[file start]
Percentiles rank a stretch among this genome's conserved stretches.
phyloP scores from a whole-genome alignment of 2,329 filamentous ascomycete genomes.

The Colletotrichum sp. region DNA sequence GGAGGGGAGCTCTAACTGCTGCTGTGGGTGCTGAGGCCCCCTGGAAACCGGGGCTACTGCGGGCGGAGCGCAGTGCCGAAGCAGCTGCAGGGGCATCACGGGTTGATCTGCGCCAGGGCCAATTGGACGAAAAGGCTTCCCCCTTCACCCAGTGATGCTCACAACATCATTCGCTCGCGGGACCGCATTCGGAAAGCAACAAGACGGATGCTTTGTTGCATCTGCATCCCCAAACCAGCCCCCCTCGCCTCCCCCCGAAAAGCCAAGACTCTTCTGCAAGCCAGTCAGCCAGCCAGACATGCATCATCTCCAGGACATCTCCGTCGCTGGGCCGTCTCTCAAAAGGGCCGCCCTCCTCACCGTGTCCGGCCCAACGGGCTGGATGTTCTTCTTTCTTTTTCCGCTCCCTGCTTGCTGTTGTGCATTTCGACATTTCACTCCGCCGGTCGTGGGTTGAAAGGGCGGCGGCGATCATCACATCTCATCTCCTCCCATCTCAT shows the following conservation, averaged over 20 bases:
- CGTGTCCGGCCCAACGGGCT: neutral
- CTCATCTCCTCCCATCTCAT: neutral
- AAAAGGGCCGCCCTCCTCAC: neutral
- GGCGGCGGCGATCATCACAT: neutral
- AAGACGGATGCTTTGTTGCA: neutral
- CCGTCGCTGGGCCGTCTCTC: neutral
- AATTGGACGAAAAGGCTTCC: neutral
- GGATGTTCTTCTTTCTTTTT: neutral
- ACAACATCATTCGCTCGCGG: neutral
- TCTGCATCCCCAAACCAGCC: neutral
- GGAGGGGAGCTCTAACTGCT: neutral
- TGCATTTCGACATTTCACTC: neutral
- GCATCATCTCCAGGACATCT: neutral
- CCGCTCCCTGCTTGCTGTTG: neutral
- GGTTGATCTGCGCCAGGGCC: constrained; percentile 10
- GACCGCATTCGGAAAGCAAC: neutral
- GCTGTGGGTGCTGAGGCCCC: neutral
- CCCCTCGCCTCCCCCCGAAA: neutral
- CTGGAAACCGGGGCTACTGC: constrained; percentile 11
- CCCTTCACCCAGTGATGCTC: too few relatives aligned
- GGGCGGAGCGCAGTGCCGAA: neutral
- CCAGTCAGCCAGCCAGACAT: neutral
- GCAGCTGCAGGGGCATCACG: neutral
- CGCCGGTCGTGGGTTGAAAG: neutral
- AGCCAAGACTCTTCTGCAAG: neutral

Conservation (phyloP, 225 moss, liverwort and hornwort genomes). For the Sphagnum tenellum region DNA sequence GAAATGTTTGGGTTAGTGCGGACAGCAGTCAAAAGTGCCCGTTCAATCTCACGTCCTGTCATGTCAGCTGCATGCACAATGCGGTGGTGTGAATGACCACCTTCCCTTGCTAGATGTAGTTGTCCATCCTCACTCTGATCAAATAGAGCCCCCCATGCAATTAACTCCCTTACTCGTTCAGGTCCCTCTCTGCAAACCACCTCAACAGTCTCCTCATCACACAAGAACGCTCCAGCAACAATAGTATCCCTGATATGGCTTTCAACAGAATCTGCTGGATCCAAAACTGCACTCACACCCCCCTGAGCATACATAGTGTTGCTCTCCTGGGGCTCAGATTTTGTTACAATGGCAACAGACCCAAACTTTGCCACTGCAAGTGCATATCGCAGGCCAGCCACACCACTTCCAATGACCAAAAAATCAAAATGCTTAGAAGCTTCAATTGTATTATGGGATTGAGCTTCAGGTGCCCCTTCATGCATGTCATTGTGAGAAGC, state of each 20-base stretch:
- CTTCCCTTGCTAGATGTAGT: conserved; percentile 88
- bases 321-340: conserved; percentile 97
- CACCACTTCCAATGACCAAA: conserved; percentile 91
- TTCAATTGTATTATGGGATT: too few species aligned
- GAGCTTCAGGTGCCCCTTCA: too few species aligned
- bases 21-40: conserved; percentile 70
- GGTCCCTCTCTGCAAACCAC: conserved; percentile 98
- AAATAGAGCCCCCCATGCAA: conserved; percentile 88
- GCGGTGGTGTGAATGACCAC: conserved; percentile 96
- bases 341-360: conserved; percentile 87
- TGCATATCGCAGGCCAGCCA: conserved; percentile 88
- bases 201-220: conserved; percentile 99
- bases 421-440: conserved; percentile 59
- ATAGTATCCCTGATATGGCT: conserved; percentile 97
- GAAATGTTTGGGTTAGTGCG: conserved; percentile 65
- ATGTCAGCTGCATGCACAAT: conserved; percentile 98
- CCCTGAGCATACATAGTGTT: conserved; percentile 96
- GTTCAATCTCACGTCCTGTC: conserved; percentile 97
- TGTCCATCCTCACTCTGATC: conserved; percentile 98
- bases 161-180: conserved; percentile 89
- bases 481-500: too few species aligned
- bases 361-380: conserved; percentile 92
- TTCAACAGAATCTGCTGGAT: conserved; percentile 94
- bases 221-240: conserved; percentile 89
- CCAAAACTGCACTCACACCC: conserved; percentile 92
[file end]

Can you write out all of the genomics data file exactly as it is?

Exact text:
Percentiles rank a stretch among this genome's conserved stretches.
phyloP scores from a whole-genome alignment of 2,329 filamentous ascomycete genomes.

The Colletotrichum sp. region DNA sequence GGAGGGGAGCTCTAACTGCTGCTGTGGGTGCTGAGGCCCCCTGGAAACCGGGGCTACTGCGGGCGGAGCGCAGTGCCGAAGCAGCTGCAGGGGCATCACGGGTTGATCTGCGCCAGGGCCAATTGGACGAAAAGGCTTCCCCCTTCACCCAGTGATGCTCACAACATCATTCGCTCGCGGGACCGCATTCGGAAAGCAACAAGACGGATGCTTTGTTGCATCTGCATCCCCAAACCAGCCCCCCTCGCCTCCCCCCGAAAAGCCAAGACTCTTCTGCAAGCCAGTCAGCCAGCCAGACATGCATCATCTCCAGGACATCTCCGTCGCTGGGCCGTCTCTCAAAAGGGCCGCCCTCCTCACCGTGTCCGGCCCAACGGGCTGGATGTTCTTCTTTCTTTTTCCGCTCCCTGCTTGCTGTTGTGCATTTCGACATTTCACTCCGCCGGTCGTGGGTTGAAAGGGCGGCGGCGATCATCACATCTCATCTCCTCCCATCTCAT shows the following conservation, averaged over 20 bases:
- CGTGTCCGGCCCAACGGGCT: neutral
- CTCATCTCCTCCCATCTCAT: neutral
- AAAAGGGCCGCCCTCCTCAC: neutral
- GGCGGCGGCGATCATCACAT: neutral
- AAGACGGATGCTTTGTTGCA: neutral
- CCGTCGCTGGGCCGTCTCTC: neutral
- AATTGGACGAAAAGGCTTCC: neutral
- GGATGTTCTTCTTTCTTTTT: neutral
- ACAACATCATTCGCTCGCGG: neutral
- TCTGCATCCCCAAACCAGCC: neutral
- GGAGGGGAGCTCTAACTGCT: neutral
- TGCATTTCGACATTTCACTC: neutral
- GCATCATCTCCAGGACATCT: neutral
- CCGCTCCCTGCTTGCTGTTG: neutral
- GGTTGATCTGCGCCAGGGCC: constrained; percentile 10
- GACCGCATTCGGAAAGCAAC: neutral
- GCTGTGGGTGCTGAGGCCCC: neutral
- CCCCTCGCCTCCCCCCGAAA: neutral
- CTGGAAACCGGGGCTACTGC: constrained; percentile 11
- CCCTTCACCCAGTGATGCTC: too few relatives aligned
- GGGCGGAGCGCAGTGCCGAA: neutral
- CCAGTCAGCCAGCCAGACAT: neutral
- GCAGCTGCAGGGGCATCACG: neutral
- CGCCGGTCGTGGGTTGAAAG: neutral
- AGCCAAGACTCTTCTGCAAG: neutral

Conservation (phyloP, 225 moss, liverwort and hornwort genomes). For the Sphagnum tenellum region DNA sequence GAAATGTTTGGGTTAGTGCGGACAGCAGTCAAAAGTGCCCGTTCAATCTCACGTCCTGTCATGTCAGCTGCATGCACAATGCGGTGGTGTGAATGACCACCTTCCCTTGCTAGATGTAGTTGTCCATCCTCACTCTGATCAAATAGAGCCCCCCATGCAATTAACTCCCTTACTCGTTCAGGTCCCTCTCTGCAAACCACCTCAACAGTCTCCTCATCACACAAGAACGCTCCAGCAACAATAGTATCCCTGATATGGCTTTCAACAGAATCTGCTGGATCCAAAACTGCACTCACACCCCCCTGAGCATACATAGTGTTGCTCTCCTGGGGCTCAGATTTTGTTACAATGGCAACAGACCCAAACTTTGCCACTGCAAGTGCATATCGCAGGCCAGCCACACCACTTCCAATGACCAAAAAATCAAAATGCTTAGAAGCTTCAATTGTATTATGGGATTGAGCTTCAGGTGCCCCTTCATGCATGTCATTGTGAGAAGC, state of each 20-base stretch:
- CTTCCCTTGCTAGATGTAGT: conserved; percentile 88
- bases 321-340: conserved; percentile 97
- CACCACTTCCAATGACCAAA: conserved; percentile 91
- TTCAATTGTATTATGGGATT: too few species aligned
- GAGCTTCAGGTGCCCCTTCA: too few species aligned
- bases 21-40: conserved; percentile 70
- GGTCCCTCTCTGCAAACCAC: conserved; percentile 98
- AAATAGAGCCCCCCATGCAA: conserved; percentile 88
- GCGGTGGTGTGAATGACCAC: conserved; percentile 96
- bases 341-360: conserved; percentile 87
- TGCATATCGCAGGCCAGCCA: conserved; percentile 88
- bases 201-220: conserved; percentile 99
- bases 421-440: conserved; percentile 59
- ATAGTATCCCTGATATGGCT: conserved; percentile 97
- GAAATGTTTGGGTTAGTGCG: conserved; percentile 65
- ATGTCAGCTGCATGCACAAT: conserved; percentile 98
- CCCTGAGCATACATAGTGTT: conserved; percentile 96
- GTTCAATCTCACGTCCTGTC: conserved; percentile 97
- TGTCCATCCTCACTCTGATC: conserved; percentile 98
- bases 161-180: conserved; percentile 89
- bases 481-500: too few species aligned
- bases 361-380: conserved; percentile 92
- TTCAACAGAATCTGCTGGAT: conserved; percentile 94
- bases 221-240: conserved; percentile 89
- CCAAAACTGCACTCACACCC: conserved; percentile 92